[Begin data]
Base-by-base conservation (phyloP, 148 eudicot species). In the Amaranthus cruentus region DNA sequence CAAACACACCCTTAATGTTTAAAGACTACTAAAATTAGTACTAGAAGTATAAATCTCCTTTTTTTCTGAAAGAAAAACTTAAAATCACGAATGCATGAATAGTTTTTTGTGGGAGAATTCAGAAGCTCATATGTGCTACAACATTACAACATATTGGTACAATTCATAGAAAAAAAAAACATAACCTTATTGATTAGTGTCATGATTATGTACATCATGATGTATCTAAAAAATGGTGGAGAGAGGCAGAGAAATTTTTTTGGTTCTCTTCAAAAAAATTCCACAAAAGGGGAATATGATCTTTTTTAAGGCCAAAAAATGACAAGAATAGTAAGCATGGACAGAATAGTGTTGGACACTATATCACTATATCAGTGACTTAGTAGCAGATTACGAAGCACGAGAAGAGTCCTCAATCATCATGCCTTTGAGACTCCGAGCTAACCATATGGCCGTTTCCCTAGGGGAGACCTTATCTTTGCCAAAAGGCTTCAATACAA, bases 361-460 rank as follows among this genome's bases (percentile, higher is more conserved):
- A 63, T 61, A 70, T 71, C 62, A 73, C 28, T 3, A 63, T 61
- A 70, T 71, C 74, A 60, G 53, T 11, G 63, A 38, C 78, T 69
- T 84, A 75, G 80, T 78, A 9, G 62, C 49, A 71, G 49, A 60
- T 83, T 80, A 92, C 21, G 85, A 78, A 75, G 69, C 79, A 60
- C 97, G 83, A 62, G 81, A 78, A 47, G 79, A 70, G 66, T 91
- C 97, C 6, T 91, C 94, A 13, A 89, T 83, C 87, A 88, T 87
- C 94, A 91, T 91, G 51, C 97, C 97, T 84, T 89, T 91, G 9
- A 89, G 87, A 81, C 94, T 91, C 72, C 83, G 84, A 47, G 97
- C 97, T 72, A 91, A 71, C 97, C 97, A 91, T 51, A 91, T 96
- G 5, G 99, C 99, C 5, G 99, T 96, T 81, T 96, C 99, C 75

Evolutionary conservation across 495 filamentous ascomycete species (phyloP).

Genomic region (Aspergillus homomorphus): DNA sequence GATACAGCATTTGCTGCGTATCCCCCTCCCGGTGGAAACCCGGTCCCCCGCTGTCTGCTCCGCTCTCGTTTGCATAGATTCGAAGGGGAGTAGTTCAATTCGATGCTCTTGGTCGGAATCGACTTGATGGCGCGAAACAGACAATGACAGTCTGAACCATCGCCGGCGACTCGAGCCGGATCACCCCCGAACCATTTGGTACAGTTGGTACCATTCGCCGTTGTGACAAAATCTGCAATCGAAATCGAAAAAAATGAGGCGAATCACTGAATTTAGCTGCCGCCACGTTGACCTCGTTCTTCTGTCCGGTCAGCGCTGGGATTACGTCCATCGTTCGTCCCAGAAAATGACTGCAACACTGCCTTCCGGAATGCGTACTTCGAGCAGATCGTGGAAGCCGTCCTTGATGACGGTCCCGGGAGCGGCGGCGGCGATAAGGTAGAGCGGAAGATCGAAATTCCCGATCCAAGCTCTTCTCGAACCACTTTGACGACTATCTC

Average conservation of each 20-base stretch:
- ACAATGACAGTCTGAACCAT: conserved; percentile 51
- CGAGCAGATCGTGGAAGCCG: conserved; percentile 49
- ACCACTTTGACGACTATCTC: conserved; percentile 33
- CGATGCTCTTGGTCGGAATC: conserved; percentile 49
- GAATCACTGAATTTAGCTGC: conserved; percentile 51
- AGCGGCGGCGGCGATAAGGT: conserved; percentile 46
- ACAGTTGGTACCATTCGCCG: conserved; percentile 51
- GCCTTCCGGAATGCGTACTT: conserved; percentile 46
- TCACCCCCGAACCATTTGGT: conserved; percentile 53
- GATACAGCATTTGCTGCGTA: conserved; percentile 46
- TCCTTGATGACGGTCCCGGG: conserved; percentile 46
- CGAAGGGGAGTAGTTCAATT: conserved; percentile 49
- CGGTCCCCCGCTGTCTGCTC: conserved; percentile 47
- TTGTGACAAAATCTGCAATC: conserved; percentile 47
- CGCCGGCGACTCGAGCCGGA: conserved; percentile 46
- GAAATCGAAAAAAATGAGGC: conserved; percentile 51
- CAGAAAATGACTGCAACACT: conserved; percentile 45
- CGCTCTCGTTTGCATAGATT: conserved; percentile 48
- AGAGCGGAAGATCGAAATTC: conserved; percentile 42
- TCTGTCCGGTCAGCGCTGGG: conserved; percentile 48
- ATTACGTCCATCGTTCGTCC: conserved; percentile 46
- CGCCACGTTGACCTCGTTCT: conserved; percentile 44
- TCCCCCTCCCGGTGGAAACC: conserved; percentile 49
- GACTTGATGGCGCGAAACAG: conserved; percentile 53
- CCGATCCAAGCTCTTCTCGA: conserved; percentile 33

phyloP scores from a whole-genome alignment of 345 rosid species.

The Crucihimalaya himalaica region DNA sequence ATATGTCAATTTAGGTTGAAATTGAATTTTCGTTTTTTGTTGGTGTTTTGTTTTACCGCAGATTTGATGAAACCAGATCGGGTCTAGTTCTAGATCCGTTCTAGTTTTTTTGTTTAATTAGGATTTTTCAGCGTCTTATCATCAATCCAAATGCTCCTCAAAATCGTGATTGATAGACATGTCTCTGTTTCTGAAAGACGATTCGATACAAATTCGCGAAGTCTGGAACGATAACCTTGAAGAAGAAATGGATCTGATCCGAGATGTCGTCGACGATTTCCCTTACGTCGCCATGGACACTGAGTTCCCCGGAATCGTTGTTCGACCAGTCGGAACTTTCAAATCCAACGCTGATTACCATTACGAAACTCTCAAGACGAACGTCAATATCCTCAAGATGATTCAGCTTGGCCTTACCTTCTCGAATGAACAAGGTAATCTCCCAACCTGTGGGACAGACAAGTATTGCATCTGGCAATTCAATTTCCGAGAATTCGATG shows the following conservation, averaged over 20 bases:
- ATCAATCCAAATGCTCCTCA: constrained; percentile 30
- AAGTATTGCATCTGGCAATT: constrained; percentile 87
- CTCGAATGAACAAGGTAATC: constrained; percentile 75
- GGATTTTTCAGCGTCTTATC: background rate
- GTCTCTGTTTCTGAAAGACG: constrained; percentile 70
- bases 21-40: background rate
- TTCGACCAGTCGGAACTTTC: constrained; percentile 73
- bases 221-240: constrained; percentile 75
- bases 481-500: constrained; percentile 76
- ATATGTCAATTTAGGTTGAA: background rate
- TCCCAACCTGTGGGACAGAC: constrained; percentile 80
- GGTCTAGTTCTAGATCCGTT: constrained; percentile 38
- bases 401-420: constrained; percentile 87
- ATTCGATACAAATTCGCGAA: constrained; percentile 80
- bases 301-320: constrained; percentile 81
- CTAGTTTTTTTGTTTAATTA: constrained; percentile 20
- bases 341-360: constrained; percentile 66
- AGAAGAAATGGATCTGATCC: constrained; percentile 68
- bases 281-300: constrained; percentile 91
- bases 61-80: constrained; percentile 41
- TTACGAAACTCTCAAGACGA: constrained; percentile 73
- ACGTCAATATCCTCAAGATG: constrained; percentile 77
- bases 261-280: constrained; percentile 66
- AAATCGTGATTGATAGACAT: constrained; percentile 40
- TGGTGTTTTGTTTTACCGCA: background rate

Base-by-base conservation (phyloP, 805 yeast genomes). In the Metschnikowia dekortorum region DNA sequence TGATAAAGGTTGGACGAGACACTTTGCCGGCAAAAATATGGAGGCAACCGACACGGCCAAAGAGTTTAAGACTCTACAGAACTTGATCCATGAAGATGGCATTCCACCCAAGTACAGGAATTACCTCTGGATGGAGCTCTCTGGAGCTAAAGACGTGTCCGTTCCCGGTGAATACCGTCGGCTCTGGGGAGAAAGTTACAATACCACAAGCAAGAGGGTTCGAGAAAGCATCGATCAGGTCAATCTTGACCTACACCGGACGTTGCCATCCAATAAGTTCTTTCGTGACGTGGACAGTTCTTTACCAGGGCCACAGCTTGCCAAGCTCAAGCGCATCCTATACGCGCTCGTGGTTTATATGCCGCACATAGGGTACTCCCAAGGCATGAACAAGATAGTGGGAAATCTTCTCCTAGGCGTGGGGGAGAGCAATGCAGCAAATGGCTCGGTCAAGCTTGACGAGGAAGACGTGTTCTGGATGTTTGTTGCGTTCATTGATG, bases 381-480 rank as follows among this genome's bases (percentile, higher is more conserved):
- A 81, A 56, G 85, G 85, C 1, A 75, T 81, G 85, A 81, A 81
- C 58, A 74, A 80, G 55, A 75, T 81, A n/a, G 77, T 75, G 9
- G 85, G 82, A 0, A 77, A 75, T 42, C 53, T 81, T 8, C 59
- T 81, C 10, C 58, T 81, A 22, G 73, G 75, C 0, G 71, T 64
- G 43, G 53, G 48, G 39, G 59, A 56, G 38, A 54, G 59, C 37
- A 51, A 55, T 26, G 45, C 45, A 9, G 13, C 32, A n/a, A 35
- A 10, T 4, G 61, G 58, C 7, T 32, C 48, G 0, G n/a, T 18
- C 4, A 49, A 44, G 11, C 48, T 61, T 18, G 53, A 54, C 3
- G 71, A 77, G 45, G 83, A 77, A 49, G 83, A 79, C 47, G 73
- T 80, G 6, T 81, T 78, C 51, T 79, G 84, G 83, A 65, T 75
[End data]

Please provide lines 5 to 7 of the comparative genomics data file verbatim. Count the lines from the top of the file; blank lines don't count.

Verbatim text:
- T 83, T 80, A 92, C 21, G 85, A 78, A 75, G 69, C 79, A 60
- C 97, G 83, A 62, G 81, A 78, A 47, G 79, A 70, G 66, T 91
- C 97, C 6, T 91, C 94, A 13, A 89, T 83, C 87, A 88, T 87